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Comment Re:Suicide? (Score 1) 1343

I'm sure I must be misunderstanding you. If the safety is engineered such that a 3-year-old child can discharge the weapon in any case, then it's not a safety.

Comment Re:Down's Parent (Score 1) 391

I couldn't help but notice that your argument has absolutely nothing to do with down syndrome, and would apply equally if the boy in the video didn't have it. That is, perhaps, why down syndrome has not been discussed much in the comments: the fact that the boy has down syndrome is incidental, and using it to support an argument is an appeal to emotion.

Comment Re:Here that wooshing sound, Firefox? (Score 1) 369

I can only assume you were not around before IE7 or something like that, because that's how long it took to get proper PNG support (in the form of the alpha channel you tout as a killer feature) all major browsers. It was anything but easy.

It's much nicer now, true, but it wasn't a huge problem pre-IE7. You needed to jump through the filter=DXImageTransform.Microsoft.AlphaImageLoader(...) hoop, but things like that were easily handled inside the web framework, or could be automatically "fixed" with a bit of Javascript.

Comment Re:Wait, what? (Score 1) 275

But it still DOES starts the encrypted request all over again.

Not all over again. Nowadays, subsequent and parallel SSL/TLS connections are quicker than the first, because certain SSL session parameters can be cached and don't need to be renegotiated. The web server needs to be setup to support this, but I expect Gmail already is.

Comment Re:completely wrong (Score 2, Insightful) 596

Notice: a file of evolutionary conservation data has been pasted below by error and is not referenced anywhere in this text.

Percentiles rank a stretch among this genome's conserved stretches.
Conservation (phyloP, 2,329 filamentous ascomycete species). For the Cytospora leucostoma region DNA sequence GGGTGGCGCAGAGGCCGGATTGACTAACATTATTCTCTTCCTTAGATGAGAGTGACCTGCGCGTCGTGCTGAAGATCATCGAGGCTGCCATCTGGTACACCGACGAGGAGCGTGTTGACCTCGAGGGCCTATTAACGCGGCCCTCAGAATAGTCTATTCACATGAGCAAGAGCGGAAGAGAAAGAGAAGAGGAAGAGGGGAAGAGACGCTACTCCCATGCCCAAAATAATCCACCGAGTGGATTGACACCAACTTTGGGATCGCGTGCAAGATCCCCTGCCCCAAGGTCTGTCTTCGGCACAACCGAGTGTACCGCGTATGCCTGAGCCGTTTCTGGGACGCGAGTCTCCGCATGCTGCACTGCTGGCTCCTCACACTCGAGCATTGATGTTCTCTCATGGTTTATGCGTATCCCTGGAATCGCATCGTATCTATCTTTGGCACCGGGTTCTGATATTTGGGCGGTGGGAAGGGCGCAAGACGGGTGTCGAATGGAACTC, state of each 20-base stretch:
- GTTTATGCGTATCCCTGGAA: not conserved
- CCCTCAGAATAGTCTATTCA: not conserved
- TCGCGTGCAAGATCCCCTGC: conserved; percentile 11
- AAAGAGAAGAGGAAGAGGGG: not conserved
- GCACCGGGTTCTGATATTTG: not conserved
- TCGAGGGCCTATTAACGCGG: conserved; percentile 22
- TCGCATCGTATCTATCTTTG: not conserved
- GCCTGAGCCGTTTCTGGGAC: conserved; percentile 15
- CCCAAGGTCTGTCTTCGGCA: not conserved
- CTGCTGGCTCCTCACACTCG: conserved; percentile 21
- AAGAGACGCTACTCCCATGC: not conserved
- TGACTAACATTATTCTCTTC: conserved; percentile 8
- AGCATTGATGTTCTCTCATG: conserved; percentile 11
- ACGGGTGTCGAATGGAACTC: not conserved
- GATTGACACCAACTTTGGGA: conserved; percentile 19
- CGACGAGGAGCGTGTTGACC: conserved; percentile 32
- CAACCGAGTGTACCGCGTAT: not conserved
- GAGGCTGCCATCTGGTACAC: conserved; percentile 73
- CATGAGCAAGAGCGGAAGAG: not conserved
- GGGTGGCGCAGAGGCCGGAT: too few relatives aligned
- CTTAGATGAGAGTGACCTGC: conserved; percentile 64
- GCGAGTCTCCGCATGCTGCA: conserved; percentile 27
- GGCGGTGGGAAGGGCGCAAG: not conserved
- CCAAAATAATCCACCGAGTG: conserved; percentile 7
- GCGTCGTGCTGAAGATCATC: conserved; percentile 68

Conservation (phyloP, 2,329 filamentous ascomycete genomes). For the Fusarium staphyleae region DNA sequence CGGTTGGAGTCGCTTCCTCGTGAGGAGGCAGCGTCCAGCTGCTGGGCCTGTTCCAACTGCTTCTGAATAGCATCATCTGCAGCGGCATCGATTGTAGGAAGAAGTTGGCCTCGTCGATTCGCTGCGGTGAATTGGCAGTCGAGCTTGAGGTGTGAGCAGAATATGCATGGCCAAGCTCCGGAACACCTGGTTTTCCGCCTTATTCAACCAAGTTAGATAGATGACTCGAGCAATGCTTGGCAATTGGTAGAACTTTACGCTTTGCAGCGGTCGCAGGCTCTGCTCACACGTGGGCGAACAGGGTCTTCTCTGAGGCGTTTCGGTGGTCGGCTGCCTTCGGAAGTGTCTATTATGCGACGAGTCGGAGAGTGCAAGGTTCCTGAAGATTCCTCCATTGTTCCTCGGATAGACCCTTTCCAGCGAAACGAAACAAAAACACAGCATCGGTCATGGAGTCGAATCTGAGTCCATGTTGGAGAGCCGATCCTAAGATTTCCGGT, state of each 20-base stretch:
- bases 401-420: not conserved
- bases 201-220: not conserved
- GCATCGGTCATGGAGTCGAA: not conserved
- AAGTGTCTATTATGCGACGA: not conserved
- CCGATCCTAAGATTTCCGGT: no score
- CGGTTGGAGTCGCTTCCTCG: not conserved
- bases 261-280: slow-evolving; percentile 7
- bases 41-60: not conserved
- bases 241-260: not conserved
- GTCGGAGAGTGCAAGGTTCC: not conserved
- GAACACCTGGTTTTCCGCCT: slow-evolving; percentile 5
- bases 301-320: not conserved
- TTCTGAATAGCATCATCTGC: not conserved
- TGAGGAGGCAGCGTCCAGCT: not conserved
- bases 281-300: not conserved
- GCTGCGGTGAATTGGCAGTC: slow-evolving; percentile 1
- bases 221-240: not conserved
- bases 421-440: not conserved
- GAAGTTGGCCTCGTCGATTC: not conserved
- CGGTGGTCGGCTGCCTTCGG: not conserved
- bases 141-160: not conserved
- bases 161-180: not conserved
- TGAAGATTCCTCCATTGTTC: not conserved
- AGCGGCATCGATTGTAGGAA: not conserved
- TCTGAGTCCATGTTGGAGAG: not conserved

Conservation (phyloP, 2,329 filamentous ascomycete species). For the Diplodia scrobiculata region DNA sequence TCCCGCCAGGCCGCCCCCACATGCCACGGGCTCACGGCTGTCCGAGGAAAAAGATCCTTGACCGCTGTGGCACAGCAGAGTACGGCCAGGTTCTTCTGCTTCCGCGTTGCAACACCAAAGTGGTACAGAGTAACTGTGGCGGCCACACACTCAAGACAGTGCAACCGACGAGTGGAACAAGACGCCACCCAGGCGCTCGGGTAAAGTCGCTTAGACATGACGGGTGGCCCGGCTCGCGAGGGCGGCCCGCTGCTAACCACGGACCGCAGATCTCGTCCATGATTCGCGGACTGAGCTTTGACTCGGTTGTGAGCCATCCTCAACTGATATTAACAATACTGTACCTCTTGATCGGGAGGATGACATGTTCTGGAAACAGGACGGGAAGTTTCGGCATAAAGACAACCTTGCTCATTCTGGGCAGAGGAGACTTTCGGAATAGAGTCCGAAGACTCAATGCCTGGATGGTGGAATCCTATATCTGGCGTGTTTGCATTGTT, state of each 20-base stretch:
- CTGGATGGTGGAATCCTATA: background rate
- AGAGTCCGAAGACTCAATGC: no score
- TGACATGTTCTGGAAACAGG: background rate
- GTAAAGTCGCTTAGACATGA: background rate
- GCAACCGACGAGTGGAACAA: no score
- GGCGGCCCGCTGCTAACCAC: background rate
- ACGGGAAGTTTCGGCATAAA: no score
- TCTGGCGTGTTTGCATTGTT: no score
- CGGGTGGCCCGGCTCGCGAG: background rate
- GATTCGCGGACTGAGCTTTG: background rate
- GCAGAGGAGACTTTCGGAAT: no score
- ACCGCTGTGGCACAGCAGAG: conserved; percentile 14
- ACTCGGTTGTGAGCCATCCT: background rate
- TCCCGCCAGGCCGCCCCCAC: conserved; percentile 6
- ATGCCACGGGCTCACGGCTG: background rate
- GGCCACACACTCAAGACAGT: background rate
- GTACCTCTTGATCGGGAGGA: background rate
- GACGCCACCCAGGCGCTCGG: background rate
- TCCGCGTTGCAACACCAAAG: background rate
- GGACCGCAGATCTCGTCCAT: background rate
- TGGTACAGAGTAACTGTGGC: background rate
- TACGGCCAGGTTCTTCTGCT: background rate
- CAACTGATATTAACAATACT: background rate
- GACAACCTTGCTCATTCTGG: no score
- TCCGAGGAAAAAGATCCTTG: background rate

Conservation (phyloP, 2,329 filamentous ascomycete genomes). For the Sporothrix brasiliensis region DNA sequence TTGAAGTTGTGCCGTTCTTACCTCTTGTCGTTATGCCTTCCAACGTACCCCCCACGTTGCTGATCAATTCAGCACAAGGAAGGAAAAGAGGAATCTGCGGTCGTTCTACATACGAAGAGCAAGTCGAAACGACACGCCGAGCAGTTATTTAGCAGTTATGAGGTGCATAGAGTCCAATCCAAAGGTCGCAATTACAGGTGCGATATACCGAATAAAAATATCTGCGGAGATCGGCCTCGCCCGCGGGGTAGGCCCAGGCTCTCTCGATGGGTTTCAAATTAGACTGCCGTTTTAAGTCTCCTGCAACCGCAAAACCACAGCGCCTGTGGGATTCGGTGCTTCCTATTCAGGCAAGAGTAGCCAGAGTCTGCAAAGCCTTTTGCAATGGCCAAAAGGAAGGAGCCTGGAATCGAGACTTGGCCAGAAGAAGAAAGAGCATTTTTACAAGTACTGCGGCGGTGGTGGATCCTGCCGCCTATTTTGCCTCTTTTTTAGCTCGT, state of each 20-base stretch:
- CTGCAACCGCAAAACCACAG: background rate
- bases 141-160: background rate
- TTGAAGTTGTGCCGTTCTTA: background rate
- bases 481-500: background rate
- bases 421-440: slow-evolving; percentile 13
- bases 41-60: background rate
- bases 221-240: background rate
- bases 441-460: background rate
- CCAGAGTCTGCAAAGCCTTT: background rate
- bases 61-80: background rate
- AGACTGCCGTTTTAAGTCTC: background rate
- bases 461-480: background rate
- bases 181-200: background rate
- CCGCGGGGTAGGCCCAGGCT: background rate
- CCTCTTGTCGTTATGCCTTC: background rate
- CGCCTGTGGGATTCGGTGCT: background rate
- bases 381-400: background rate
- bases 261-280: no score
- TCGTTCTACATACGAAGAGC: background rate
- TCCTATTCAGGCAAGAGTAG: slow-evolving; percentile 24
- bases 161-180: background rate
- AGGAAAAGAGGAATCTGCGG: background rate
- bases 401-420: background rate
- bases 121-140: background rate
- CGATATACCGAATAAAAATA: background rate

Either you do not, in fact, disagree with Adrian Lopez, or you are committing the naturalistic fallacy.

You seem to be arguing why things are the way they are, while Adrian is arguing how things should be in a rational society. These positions are not in conflict, contrary to your tone, unless you intend to argue an "ought" from an "is."

Comment Re:What is WRONG with us?? (Score 4, Interesting) 272

I know two Brits at work who have moved to our Canadian office, and have described the situation as night-and-day. One, while on his decision-making trip, took notice of the well-traveled path through a tree-dense field and was surprised to see actual children walking on it. Without adult escorts. He was further struck by the absence of tall, barbed fences blockading the school he was evaluating for his kids.

He told me that if he were walking across the street back home and a child in front of him tripped and fell, his first instinct would probably be to keep walking and turn a blind eye (and indeed, he figured that most men in that situation would do exactly that). I was reminded of this recently when watching Torchwood - Children of the Earth, when an adult male character, seated with a female colleague at a picnic table at a playground, rushed to help a kid who hurt herself. The mother yelled at him to get away, calling him a pervert.

Is this really representative of the situation over there? Or does the above paint an overly extreme picture?

Comment Re:Where's the... (Score 1) 507

Is personal responsibility compatible with atheism?

Book recommendation: Freedom Evolves by Dan Dennett.

Dennett argues that the the kinds of free will worth wanting (especially those needed for moral responsibility) are compatible with a deterministic universe. (Determinism doesn't necessarily follow from atheism, but it quite often does, and since Dennett is an atheist and a compatibilist, he argues from that perspective.)

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